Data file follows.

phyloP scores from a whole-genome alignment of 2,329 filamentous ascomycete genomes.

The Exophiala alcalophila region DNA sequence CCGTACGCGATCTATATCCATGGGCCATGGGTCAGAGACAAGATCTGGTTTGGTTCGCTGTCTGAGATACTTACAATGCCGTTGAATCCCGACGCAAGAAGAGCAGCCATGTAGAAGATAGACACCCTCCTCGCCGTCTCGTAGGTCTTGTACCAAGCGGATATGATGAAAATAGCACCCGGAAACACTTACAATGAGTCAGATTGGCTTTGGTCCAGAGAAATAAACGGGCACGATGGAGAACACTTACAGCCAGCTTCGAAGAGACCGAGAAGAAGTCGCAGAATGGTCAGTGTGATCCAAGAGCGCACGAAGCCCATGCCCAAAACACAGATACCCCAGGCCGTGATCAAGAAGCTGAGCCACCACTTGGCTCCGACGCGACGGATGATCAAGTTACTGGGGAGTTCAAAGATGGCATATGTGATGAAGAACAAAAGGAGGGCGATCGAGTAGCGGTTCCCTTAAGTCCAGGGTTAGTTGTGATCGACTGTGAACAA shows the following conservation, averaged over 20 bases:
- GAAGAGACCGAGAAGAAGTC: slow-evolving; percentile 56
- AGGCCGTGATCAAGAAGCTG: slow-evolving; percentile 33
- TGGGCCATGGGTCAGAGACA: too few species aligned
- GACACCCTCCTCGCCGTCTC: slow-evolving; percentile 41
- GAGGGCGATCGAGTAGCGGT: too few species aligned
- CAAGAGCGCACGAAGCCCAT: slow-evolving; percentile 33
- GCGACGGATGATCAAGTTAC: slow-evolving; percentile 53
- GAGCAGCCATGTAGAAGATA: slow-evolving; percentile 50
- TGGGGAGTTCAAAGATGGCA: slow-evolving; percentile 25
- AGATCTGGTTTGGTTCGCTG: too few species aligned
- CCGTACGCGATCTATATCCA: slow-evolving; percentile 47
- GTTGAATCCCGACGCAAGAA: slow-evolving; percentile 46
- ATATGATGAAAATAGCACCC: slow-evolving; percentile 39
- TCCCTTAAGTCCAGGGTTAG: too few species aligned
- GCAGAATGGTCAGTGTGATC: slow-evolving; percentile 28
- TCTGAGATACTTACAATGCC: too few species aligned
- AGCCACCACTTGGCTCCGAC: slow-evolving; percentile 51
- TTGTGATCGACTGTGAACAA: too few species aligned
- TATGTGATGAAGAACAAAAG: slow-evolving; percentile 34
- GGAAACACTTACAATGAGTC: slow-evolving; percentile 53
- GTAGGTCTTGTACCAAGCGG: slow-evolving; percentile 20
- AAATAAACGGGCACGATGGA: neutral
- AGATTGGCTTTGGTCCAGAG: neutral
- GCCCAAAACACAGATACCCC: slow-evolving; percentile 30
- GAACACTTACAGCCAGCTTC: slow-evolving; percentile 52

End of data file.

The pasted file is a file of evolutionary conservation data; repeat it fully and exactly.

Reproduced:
phyloP scores from a whole-genome alignment of 2,329 filamentous ascomycete genomes.

The Exophiala alcalophila region DNA sequence CCGTACGCGATCTATATCCATGGGCCATGGGTCAGAGACAAGATCTGGTTTGGTTCGCTGTCTGAGATACTTACAATGCCGTTGAATCCCGACGCAAGAAGAGCAGCCATGTAGAAGATAGACACCCTCCTCGCCGTCTCGTAGGTCTTGTACCAAGCGGATATGATGAAAATAGCACCCGGAAACACTTACAATGAGTCAGATTGGCTTTGGTCCAGAGAAATAAACGGGCACGATGGAGAACACTTACAGCCAGCTTCGAAGAGACCGAGAAGAAGTCGCAGAATGGTCAGTGTGATCCAAGAGCGCACGAAGCCCATGCCCAAAACACAGATACCCCAGGCCGTGATCAAGAAGCTGAGCCACCACTTGGCTCCGACGCGACGGATGATCAAGTTACTGGGGAGTTCAAAGATGGCATATGTGATGAAGAACAAAAGGAGGGCGATCGAGTAGCGGTTCCCTTAAGTCCAGGGTTAGTTGTGATCGACTGTGAACAA shows the following conservation, averaged over 20 bases:
- GAAGAGACCGAGAAGAAGTC: slow-evolving; percentile 56
- AGGCCGTGATCAAGAAGCTG: slow-evolving; percentile 33
- TGGGCCATGGGTCAGAGACA: too few species aligned
- GACACCCTCCTCGCCGTCTC: slow-evolving; percentile 41
- GAGGGCGATCGAGTAGCGGT: too few species aligned
- CAAGAGCGCACGAAGCCCAT: slow-evolving; percentile 33
- GCGACGGATGATCAAGTTAC: slow-evolving; percentile 53
- GAGCAGCCATGTAGAAGATA: slow-evolving; percentile 50
- TGGGGAGTTCAAAGATGGCA: slow-evolving; percentile 25
- AGATCTGGTTTGGTTCGCTG: too few species aligned
- CCGTACGCGATCTATATCCA: slow-evolving; percentile 47
- GTTGAATCCCGACGCAAGAA: slow-evolving; percentile 46
- ATATGATGAAAATAGCACCC: slow-evolving; percentile 39
- TCCCTTAAGTCCAGGGTTAG: too few species aligned
- GCAGAATGGTCAGTGTGATC: slow-evolving; percentile 28
- TCTGAGATACTTACAATGCC: too few species aligned
- AGCCACCACTTGGCTCCGAC: slow-evolving; percentile 51
- TTGTGATCGACTGTGAACAA: too few species aligned
- TATGTGATGAAGAACAAAAG: slow-evolving; percentile 34
- GGAAACACTTACAATGAGTC: slow-evolving; percentile 53
- GTAGGTCTTGTACCAAGCGG: slow-evolving; percentile 20
- AAATAAACGGGCACGATGGA: neutral
- AGATTGGCTTTGGTCCAGAG: neutral
- GCCCAAAACACAGATACCCC: slow-evolving; percentile 30
- GAACACTTACAGCCAGCTTC: slow-evolving; percentile 52